Software monitored smart turbine blades are here to improve wind powerBy ANI
Sunday, May 3, 2009
WASHINGTON - In a new research, scientists have developed a technique that uses sensors and computational software to constantly monitor forces exerted on wind turbine blades, a step toward improving efficiency by adjusting for rapidly changing wind conditions. The research, by engineers at Purdue University and Sandia National Laboratories, is part of an effort to develop a smarter wind turbine structure.
“The ultimate goal is to feed information from sensors into an active control system that precisely adjusts components to optimize efficiency,” said Purdue doctoral student Jonathan White, who is leading the research with Douglas Adams, a professor of mechanical engineering and director of Purdue’s Center for Systems Integrity.
The system also could help improve wind turbine reliability by providing critical real-time information to the control system to prevent catastrophic wind turbine damage from high winds.
The engineers embedded sensors called uniaxial and triaxial accelerometers inside a wind turbine blade as the blade was being built.
The blade is now being tested on a research wind turbine at the US Department of Agriculture’s Agriculture Research Service laboratory in Bushland, Texas.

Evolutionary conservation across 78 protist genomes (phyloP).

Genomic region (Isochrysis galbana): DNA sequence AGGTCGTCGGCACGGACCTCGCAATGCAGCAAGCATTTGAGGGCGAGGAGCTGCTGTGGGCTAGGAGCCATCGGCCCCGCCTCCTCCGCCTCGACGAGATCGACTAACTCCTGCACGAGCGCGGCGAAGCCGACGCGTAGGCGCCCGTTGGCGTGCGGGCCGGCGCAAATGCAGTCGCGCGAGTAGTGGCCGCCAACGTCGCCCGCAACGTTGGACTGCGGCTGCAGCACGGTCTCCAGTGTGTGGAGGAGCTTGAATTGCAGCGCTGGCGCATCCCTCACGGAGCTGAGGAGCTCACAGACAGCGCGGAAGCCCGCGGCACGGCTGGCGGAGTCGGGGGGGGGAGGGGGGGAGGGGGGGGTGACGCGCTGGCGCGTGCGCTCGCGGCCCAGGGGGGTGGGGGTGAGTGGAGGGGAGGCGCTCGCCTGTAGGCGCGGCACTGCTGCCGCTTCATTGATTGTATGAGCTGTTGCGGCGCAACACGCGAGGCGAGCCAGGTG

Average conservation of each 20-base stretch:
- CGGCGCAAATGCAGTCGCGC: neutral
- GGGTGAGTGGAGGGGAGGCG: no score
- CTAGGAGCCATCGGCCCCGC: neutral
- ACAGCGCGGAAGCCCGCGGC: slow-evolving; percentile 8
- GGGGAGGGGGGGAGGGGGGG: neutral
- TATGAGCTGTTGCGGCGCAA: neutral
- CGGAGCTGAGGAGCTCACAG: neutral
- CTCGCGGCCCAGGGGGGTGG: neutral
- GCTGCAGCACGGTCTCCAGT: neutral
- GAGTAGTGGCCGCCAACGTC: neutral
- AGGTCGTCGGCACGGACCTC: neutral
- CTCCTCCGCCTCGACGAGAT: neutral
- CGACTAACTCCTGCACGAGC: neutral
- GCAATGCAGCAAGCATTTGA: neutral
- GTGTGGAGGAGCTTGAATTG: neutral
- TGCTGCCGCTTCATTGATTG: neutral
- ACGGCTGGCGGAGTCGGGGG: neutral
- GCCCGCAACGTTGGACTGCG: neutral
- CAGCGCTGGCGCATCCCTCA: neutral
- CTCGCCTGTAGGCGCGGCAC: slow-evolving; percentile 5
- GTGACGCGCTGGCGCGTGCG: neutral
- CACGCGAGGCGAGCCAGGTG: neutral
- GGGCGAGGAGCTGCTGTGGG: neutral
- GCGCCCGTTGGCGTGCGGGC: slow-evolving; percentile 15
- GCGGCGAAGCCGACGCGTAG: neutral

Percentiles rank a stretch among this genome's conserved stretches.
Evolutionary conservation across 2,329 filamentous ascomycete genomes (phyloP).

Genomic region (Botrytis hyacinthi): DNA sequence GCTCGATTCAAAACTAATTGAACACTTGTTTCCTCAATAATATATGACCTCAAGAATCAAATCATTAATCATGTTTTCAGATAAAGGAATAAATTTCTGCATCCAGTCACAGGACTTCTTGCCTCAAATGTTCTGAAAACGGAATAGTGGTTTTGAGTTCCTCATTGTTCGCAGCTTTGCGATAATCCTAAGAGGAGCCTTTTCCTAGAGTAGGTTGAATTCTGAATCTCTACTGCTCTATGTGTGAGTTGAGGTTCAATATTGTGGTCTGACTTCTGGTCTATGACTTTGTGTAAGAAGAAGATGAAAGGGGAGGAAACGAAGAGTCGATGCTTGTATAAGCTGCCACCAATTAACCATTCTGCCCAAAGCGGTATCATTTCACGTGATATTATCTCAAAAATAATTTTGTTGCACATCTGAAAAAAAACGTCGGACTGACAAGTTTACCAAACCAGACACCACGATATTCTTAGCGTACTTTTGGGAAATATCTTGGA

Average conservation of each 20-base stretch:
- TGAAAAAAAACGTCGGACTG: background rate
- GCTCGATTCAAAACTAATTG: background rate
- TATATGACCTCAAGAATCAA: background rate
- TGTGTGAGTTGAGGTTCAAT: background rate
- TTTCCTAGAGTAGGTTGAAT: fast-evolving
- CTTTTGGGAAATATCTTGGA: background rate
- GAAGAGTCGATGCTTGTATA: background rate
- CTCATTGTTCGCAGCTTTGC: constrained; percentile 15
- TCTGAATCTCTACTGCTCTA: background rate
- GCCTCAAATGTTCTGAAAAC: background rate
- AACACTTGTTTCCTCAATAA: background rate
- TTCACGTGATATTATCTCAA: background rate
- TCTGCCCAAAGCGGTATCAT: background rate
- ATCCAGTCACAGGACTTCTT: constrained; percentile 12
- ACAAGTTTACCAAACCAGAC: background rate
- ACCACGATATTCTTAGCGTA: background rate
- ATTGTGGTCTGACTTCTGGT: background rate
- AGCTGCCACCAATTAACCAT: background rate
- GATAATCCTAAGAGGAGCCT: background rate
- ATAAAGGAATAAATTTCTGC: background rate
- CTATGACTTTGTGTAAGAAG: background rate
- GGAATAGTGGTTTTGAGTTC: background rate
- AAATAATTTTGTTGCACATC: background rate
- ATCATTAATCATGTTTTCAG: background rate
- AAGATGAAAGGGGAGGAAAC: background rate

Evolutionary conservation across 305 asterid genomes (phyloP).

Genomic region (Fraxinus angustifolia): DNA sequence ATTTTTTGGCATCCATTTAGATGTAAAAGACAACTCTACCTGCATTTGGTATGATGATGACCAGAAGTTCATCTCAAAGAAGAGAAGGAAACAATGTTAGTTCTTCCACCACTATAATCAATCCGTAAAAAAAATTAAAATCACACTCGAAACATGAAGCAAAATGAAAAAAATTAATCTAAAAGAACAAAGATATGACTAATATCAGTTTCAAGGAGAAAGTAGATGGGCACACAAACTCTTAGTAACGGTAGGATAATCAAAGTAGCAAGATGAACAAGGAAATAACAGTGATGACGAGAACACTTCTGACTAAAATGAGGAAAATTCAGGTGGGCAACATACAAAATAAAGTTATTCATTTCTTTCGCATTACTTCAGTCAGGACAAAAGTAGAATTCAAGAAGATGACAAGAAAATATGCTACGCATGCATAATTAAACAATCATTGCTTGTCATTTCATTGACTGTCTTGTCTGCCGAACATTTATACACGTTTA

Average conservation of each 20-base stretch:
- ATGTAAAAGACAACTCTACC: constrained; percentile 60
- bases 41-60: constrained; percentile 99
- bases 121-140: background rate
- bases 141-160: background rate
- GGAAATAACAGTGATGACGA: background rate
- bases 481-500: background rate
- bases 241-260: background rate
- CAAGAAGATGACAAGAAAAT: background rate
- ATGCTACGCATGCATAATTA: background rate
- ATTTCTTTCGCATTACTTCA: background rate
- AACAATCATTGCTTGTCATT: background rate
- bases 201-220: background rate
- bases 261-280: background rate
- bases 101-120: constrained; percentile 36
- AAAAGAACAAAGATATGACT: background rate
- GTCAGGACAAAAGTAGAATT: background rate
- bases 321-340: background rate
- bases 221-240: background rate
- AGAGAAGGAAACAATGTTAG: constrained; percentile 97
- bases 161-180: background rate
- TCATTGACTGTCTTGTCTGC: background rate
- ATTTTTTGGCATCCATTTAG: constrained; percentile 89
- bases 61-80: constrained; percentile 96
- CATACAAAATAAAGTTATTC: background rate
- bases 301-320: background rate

Such sensors could be instrumental in future turbine blades that have “control surfaces” and simple flaps like those on an airplane’s wings to change the aerodynamic characteristics of the blades for better control.
Because these flaps would be changed in real time to respond to changing winds, constant sensor data would be critical.
Research findings show that using a trio of sensors and “estimator model” software developed by White accurately reveals how much force is being exerted on the blades.
“You want to be able to control the generator or the pitch of the blades to optimize energy capture by reducing forces on the components in the wind turbine during excessively high winds and increase the loads during low winds. In addition to improving efficiency, this should help improve reliability,” said Adams.
“We envision smart systems being a potentially huge step forward for turbines,” said Sandia’s Rumsey.
“There is still a lot of work to be done, but we believe the payoff will be great. Our goal is to provide the electric utility industry with a reliable and efficient product. We are laying the groundwork for the wind turbine of the future,” he added.
Purdue and Sandia have applied for a provisional patent on the technique. (ANI)